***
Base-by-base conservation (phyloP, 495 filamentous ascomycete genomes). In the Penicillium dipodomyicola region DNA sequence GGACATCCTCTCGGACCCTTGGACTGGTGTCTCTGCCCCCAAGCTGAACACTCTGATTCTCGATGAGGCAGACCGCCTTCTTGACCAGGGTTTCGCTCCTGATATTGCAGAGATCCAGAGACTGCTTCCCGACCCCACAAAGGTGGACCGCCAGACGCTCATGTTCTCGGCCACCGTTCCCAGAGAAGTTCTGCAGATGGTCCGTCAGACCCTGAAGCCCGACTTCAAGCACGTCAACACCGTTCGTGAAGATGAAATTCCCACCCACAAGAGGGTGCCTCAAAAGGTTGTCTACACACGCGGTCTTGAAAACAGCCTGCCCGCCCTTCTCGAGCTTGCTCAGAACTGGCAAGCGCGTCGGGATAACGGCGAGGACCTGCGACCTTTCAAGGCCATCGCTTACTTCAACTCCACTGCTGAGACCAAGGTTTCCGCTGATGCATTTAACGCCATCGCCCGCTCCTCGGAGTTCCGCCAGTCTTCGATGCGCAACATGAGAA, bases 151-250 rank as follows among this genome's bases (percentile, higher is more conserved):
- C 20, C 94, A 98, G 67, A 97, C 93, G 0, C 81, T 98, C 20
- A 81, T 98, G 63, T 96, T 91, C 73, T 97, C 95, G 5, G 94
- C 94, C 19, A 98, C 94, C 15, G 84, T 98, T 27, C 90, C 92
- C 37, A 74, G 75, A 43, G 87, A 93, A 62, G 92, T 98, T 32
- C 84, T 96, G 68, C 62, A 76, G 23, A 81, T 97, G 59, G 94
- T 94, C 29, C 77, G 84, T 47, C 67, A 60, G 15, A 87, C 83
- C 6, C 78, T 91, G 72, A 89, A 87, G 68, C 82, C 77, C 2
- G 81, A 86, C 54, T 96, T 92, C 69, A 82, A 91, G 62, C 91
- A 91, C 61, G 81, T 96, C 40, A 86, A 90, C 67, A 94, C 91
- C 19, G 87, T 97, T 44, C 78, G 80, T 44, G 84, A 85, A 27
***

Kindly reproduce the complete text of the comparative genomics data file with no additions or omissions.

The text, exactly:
Base-by-base conservation (phyloP, 495 filamentous ascomycete genomes). In the Penicillium dipodomyicola region DNA sequence GGACATCCTCTCGGACCCTTGGACTGGTGTCTCTGCCCCCAAGCTGAACACTCTGATTCTCGATGAGGCAGACCGCCTTCTTGACCAGGGTTTCGCTCCTGATATTGCAGAGATCCAGAGACTGCTTCCCGACCCCACAAAGGTGGACCGCCAGACGCTCATGTTCTCGGCCACCGTTCCCAGAGAAGTTCTGCAGATGGTCCGTCAGACCCTGAAGCCCGACTTCAAGCACGTCAACACCGTTCGTGAAGATGAAATTCCCACCCACAAGAGGGTGCCTCAAAAGGTTGTCTACACACGCGGTCTTGAAAACAGCCTGCCCGCCCTTCTCGAGCTTGCTCAGAACTGGCAAGCGCGTCGGGATAACGGCGAGGACCTGCGACCTTTCAAGGCCATCGCTTACTTCAACTCCACTGCTGAGACCAAGGTTTCCGCTGATGCATTTAACGCCATCGCCCGCTCCTCGGAGTTCCGCCAGTCTTCGATGCGCAACATGAGAA, bases 151-250 rank as follows among this genome's bases (percentile, higher is more conserved):
- C 20, C 94, A 98, G 67, A 97, C 93, G 0, C 81, T 98, C 20
- A 81, T 98, G 63, T 96, T 91, C 73, T 97, C 95, G 5, G 94
- C 94, C 19, A 98, C 94, C 15, G 84, T 98, T 27, C 90, C 92
- C 37, A 74, G 75, A 43, G 87, A 93, A 62, G 92, T 98, T 32
- C 84, T 96, G 68, C 62, A 76, G 23, A 81, T 97, G 59, G 94
- T 94, C 29, C 77, G 84, T 47, C 67, A 60, G 15, A 87, C 83
- C 6, C 78, T 91, G 72, A 89, A 87, G 68, C 82, C 77, C 2
- G 81, A 86, C 54, T 96, T 92, C 69, A 82, A 91, G 62, C 91
- A 91, C 61, G 81, T 96, C 40, A 86, A 90, C 67, A 94, C 91
- C 19, G 87, T 97, T 44, C 78, G 80, T 44, G 84, A 85, A 27